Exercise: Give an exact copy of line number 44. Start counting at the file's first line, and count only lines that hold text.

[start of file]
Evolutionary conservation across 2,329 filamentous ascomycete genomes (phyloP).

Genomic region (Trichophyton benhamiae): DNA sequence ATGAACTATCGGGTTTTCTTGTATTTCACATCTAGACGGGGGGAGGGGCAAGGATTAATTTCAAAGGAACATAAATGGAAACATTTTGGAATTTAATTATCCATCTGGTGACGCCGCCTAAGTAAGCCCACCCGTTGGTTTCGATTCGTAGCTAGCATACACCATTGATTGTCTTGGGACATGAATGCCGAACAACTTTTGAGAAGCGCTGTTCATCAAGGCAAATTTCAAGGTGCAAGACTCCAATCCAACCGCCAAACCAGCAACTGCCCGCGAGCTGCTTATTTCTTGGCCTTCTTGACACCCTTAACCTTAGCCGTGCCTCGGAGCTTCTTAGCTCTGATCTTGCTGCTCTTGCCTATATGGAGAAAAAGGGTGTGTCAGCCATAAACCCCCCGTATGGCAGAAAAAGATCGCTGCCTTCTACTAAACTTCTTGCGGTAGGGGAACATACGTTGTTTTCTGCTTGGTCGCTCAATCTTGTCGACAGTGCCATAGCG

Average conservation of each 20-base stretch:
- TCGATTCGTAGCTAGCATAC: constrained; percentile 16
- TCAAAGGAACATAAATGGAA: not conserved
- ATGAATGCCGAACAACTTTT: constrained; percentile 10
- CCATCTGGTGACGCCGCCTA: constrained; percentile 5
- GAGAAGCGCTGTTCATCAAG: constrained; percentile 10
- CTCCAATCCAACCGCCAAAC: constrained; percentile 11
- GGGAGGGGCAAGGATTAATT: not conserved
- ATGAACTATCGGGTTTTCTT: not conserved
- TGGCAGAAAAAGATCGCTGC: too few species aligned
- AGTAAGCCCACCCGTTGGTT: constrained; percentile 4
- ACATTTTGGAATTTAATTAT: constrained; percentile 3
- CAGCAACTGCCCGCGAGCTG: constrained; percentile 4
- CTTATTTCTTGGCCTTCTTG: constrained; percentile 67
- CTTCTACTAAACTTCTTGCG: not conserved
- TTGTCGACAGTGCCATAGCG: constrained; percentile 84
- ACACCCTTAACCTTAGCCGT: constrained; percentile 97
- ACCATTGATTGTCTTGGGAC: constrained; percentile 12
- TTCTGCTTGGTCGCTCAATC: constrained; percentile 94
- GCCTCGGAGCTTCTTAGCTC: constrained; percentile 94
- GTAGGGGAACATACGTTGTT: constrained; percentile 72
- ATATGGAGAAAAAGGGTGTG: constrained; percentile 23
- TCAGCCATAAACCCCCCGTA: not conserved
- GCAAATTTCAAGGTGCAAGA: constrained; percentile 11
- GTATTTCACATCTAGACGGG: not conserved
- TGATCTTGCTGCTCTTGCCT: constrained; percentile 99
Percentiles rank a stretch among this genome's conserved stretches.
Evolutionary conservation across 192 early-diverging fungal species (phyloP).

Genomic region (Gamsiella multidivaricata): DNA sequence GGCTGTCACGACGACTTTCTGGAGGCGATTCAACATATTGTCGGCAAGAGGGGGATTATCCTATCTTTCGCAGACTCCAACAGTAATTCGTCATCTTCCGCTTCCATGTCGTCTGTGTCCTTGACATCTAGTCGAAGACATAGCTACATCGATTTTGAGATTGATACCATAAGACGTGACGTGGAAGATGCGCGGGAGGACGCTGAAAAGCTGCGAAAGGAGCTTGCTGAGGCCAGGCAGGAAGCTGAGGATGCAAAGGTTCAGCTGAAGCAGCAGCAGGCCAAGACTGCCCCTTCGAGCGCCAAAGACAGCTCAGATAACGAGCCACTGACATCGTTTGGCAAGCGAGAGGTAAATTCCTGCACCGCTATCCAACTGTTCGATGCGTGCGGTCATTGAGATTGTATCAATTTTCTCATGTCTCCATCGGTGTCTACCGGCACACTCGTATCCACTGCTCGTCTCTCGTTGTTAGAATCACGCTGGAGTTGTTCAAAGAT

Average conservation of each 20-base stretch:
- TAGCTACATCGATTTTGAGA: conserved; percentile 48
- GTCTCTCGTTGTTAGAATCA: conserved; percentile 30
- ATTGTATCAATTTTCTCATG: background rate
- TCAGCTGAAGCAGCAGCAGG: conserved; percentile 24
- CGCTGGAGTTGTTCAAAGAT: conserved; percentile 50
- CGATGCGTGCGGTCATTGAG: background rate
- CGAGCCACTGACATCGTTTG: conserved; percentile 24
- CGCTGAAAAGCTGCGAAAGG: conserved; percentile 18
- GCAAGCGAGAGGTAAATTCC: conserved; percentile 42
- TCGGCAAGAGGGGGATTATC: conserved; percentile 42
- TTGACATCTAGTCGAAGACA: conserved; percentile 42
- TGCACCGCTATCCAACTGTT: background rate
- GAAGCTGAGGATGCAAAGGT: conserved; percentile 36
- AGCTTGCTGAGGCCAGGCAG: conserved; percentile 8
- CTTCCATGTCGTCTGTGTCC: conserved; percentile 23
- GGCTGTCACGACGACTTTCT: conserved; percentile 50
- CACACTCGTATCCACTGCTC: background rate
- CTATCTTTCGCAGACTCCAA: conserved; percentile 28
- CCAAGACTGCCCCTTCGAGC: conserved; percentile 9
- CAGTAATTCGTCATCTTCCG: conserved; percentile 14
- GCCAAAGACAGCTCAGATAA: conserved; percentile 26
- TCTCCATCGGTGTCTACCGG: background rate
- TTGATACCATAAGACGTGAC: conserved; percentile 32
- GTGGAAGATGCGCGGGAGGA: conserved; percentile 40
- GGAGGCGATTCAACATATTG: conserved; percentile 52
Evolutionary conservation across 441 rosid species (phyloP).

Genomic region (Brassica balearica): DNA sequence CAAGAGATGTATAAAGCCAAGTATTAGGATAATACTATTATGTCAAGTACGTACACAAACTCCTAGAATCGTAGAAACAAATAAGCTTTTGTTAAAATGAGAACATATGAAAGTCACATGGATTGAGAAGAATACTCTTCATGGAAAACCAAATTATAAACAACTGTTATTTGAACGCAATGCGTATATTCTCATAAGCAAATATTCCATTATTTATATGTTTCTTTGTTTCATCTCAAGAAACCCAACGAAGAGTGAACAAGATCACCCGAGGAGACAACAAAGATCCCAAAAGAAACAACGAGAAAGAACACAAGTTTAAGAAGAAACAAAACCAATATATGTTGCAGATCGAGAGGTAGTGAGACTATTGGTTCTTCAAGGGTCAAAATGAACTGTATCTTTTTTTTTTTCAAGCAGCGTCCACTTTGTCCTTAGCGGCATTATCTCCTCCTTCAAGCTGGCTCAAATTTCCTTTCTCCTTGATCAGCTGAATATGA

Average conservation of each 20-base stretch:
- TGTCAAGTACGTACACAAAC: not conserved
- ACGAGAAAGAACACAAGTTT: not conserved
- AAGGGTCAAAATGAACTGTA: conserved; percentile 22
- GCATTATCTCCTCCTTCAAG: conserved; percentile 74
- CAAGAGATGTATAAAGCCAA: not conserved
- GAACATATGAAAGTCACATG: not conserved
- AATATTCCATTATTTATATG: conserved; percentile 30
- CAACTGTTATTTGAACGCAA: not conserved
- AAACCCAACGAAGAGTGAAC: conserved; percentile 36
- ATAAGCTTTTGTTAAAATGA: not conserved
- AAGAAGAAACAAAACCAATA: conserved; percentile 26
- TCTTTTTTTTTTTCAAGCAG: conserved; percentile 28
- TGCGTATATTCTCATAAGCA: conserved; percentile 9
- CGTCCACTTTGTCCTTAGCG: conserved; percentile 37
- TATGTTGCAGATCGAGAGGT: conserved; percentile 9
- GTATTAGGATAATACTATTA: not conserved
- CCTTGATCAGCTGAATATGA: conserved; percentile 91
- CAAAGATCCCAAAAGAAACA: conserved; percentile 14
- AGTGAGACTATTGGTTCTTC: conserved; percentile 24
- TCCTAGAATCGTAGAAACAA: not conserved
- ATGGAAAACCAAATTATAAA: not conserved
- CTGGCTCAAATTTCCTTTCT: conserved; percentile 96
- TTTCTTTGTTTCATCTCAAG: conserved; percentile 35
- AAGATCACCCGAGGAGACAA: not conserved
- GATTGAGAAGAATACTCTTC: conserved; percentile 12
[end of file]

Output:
- TGCACCGCTATCCAACTGTT: background rate